The problem is that if you are scored OCS you never started, therefore you cannot sail the course and cannot finish.

If you were not on the right side of the line sometime after the start signal you cannot sail the course. If they messed with this, then in principle you can go out and sail the course right now, and then once they set up the finish line cross it. they have to finish you, if you cross just after the start signal they have to award that as your finish. If they mess with this definition there is no 'automatic' definition to say when the earliest you can start is. very possible answer is WRONG

You ARE OCS any time you are on the course side of the start line, you are scored OCS if you are on the course side at the start gun and never come back to start.

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To the OP, you should also be familiar with Z, Black, and U flags.  In essence, they each restrict a boat from being OCS within one minute of the start with varying penalties.

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I sail a race that has a similar rule.  A boat that crosses the line up to 1 minute early will have 2 minutes added to their finish time.  There is a very good reason for that rule in this particular race as some of the boats are not very maneuverable.  Some boats take the penalty, which would be 1 minute if you time it just right, just to avoid the congestion at the start.  If the SI don't specify the equivalent of the 1 minute window, it should be corrected.

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Coastal Classic in NZ adds a 20% time penalty for boats that start early, not sure if returning behind the line is an option

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2 hours ago, Snaggletooth said:

As longue as 'I', 'X', or black flagge do notte replaice 'P' flagge in starteng sequense, theire our no restrictiones.  If you our on the proppere side of liine when starteng gun goese off youre goode.                 

Well

Oil

Beef

Hooked.

 

I understood Snagglese...

Ain't liquor GREAT?

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This is how it was handled at Hammo this year;

SI's

Quote

 

13 - Recalls

13.4

A yacht retuning to start after being signalled as OCS may, at the discretion of the race committee be given an elapsed time penalty of 5 minutes or greater in lieu of returning to start correctly. If applied, this will be communicated by VHF or on the water by an RC vessel. This alters RRS 28.1

 

Same, same, but different. My interpretation is that the yacht must be returning to the start. This allows RC to keep start area clear. Note: the start area is in a restricted channel. Also have landing aircraft to contend with.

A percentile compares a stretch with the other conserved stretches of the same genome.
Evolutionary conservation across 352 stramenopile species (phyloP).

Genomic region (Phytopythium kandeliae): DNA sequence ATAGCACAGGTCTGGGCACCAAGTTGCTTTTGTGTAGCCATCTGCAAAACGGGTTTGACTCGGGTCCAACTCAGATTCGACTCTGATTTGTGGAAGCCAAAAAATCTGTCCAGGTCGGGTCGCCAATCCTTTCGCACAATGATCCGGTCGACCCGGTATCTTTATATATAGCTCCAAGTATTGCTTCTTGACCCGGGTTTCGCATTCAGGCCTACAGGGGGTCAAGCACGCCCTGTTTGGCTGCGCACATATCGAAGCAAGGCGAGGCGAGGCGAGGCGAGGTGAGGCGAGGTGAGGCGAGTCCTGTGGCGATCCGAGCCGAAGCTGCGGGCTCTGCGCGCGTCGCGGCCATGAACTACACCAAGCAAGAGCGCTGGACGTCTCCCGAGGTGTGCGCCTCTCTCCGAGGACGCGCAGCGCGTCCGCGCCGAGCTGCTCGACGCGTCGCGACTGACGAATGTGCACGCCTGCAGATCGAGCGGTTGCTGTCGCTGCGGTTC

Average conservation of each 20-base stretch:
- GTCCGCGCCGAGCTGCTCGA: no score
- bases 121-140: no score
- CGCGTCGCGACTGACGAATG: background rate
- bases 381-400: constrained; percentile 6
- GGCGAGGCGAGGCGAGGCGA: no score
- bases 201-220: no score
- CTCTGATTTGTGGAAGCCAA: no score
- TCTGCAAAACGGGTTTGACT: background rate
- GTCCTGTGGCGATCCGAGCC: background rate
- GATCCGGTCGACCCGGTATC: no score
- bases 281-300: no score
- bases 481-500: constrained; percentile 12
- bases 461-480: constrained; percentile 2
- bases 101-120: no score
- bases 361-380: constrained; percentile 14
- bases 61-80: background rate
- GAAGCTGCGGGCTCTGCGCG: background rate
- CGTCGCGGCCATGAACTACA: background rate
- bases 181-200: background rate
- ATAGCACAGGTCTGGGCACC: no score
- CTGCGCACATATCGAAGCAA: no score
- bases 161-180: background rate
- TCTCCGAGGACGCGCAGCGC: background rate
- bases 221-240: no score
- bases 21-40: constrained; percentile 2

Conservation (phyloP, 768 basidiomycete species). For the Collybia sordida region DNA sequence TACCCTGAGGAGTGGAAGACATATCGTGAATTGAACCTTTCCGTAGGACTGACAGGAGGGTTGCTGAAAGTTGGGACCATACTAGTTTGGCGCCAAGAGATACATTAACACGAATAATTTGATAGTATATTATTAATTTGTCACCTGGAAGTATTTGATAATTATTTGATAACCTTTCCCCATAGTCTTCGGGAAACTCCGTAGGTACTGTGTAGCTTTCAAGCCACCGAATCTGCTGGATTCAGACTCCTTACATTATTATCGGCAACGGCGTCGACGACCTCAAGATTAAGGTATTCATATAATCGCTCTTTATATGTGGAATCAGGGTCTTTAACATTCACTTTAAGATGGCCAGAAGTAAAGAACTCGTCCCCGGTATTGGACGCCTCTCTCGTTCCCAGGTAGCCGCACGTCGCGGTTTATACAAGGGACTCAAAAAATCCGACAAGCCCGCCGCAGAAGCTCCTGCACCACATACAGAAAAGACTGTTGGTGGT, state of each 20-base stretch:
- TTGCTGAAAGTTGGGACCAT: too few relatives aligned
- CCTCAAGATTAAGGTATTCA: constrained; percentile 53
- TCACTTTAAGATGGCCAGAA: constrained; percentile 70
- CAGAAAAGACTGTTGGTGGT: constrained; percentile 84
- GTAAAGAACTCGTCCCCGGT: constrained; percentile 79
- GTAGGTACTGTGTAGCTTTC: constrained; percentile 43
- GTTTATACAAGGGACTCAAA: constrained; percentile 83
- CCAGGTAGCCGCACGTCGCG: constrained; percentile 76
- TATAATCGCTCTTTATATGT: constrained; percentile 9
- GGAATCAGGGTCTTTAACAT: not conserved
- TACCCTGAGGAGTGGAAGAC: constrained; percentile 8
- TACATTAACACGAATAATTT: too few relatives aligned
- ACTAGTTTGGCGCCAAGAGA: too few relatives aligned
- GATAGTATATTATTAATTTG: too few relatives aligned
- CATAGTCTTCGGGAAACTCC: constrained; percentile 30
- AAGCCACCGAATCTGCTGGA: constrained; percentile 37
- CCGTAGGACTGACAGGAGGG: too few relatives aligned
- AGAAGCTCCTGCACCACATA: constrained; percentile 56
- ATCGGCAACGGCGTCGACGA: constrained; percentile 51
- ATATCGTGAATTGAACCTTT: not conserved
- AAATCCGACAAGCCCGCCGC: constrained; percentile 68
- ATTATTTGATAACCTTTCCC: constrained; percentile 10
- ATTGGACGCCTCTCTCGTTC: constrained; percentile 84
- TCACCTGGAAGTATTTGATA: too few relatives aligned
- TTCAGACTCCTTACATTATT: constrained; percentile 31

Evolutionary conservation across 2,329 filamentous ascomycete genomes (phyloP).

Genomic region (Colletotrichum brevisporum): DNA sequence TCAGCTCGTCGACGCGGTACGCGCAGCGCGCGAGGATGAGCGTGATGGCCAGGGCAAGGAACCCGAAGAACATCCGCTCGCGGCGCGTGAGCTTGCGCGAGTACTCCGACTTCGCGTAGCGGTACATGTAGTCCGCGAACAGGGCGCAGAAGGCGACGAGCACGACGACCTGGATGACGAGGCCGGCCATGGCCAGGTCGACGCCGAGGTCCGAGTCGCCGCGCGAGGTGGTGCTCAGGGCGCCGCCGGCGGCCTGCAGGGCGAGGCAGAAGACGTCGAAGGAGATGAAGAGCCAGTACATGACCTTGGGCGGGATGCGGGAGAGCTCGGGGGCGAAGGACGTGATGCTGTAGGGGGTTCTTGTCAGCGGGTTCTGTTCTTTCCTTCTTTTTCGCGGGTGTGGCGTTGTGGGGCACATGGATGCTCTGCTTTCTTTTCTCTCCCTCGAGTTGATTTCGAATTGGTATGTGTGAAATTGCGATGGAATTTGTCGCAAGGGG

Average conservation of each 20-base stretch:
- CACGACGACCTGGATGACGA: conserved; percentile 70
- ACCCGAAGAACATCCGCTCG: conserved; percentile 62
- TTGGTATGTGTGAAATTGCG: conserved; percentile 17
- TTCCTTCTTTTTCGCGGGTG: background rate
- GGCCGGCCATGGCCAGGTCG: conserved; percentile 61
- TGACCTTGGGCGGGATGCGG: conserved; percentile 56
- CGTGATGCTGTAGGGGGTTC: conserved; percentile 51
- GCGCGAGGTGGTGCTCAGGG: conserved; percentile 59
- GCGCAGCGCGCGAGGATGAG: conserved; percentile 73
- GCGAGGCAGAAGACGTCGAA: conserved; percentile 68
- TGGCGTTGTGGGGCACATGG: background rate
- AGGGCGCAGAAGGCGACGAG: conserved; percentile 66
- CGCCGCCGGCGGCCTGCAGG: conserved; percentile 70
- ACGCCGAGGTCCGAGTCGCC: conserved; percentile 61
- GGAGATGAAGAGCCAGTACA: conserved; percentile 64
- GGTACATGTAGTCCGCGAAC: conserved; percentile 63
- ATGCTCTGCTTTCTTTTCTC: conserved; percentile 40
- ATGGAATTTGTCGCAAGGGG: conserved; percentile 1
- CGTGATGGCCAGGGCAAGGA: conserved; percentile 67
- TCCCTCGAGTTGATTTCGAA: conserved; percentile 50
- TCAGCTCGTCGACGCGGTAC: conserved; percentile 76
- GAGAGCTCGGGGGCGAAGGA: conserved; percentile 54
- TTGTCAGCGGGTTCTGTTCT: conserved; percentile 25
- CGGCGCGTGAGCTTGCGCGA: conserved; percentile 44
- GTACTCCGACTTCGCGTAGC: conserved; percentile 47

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17 hours ago, Ballard Sailor said:

It's a fun, low key island race.  Don't take the instruction too seriously.  Just looking for a definition of when a boat can be scored as OCS rather than DNS

Sounds like if a boat crosses the start line between the prep (4 minute) and the start they are considered to be OCS, correct?

FYI - I'm not saying I'm going to do this, I wanted to get a definition before I mentioned the discrepancy to the race chair - which I just did.

Incorrect. At the starting gun or some point afterward the entire boat and crew must be behind the starting line. When it crosses the starting line, they have started. Position of the boat prior to the starting gun doesn't matter, unless addressed in SI's or by I or X flags. 

It sounds like your sailing instructions are just prescribing an alternative time penalty to OCS boats than returning to start properly. There are valid reasons to do this (like not interfering with subsequent class starts), but you can't game it to your advantage, nor should you. 

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On 9/23/2017 at 9:14 AM, Ballard Sailor said:

Ok, so, O.C.S.  On Course Side or Over early as we all seem to call it.  By definition it is basically any portion of the boat or crew on course side of the starting line when the starting gun goes off.... and does not return to the pre-start side of the starting line and then cross the starting line after the starting signal

My question: at what point can a boat be on course side?  Must it be in the minute before a start, in that last instance, or within the 5 minute preparatory?  I can't seem to find an answer to this anywhere online.

No, there is no limit in time before the starting signal as to when a boat may be on the course side to be scored OCS.

If you go through the starting line, are early, is there a period of time that is too early to be considered OCS and rather will be scored a DNS?

Nothing prescribed in the rules or in race management guidance.